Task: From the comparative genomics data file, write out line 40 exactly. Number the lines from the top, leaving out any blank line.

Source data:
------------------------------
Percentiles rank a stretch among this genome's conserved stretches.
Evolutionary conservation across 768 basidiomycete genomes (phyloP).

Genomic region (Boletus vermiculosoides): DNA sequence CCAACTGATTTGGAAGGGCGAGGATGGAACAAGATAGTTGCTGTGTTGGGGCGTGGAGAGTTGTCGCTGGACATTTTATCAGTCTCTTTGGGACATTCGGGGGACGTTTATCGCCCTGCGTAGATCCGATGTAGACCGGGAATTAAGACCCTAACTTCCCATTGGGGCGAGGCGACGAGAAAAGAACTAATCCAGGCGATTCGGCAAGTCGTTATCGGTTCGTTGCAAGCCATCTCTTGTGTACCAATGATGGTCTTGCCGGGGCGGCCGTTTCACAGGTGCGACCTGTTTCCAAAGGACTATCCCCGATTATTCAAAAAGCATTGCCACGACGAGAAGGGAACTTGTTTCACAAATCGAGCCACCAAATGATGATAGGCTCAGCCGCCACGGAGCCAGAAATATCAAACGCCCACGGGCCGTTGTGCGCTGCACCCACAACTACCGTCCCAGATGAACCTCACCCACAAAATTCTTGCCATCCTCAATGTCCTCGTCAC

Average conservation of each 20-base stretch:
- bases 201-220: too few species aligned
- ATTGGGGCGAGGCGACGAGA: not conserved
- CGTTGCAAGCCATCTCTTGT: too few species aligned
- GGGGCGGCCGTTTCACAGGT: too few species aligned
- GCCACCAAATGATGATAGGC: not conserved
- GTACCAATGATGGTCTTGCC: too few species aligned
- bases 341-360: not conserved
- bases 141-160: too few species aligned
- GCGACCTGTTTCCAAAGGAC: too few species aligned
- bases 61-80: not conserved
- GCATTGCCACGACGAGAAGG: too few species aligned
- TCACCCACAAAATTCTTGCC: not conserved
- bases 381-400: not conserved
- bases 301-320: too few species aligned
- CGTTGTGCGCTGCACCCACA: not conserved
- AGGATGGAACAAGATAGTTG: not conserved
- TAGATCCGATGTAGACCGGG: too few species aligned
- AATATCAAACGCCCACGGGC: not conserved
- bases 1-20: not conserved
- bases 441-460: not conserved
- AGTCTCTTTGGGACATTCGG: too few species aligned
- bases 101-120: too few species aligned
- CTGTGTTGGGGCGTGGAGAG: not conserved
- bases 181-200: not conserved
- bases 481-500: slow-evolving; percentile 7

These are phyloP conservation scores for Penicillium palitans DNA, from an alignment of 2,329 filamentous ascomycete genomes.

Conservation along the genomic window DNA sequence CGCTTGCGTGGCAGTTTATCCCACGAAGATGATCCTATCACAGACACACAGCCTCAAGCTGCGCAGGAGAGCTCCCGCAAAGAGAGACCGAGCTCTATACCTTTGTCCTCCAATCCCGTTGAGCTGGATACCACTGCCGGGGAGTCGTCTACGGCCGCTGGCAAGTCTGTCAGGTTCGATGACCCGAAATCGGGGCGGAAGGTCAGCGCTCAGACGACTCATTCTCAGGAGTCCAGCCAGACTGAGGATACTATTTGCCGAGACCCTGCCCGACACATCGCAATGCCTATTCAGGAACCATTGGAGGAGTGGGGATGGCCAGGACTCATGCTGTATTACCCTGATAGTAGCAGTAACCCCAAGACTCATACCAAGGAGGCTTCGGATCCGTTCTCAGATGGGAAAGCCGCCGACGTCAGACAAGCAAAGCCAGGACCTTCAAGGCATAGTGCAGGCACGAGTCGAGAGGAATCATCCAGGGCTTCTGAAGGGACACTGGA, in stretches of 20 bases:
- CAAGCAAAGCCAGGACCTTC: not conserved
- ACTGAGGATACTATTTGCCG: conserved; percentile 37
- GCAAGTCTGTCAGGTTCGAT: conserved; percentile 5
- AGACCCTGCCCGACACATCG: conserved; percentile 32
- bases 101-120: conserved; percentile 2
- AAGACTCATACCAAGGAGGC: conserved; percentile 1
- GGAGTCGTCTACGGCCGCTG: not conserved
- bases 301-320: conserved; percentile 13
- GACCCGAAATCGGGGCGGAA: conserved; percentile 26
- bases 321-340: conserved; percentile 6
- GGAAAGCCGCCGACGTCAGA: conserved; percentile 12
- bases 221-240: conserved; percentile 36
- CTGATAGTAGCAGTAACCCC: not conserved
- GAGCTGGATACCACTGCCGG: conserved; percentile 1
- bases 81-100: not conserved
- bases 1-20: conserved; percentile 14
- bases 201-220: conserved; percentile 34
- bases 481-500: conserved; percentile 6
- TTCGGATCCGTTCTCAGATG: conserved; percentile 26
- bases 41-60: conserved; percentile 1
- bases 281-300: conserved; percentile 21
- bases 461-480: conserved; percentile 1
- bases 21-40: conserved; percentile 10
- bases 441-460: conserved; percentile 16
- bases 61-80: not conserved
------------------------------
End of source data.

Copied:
- GACCCGAAATCGGGGCGGAA: conserved; percentile 26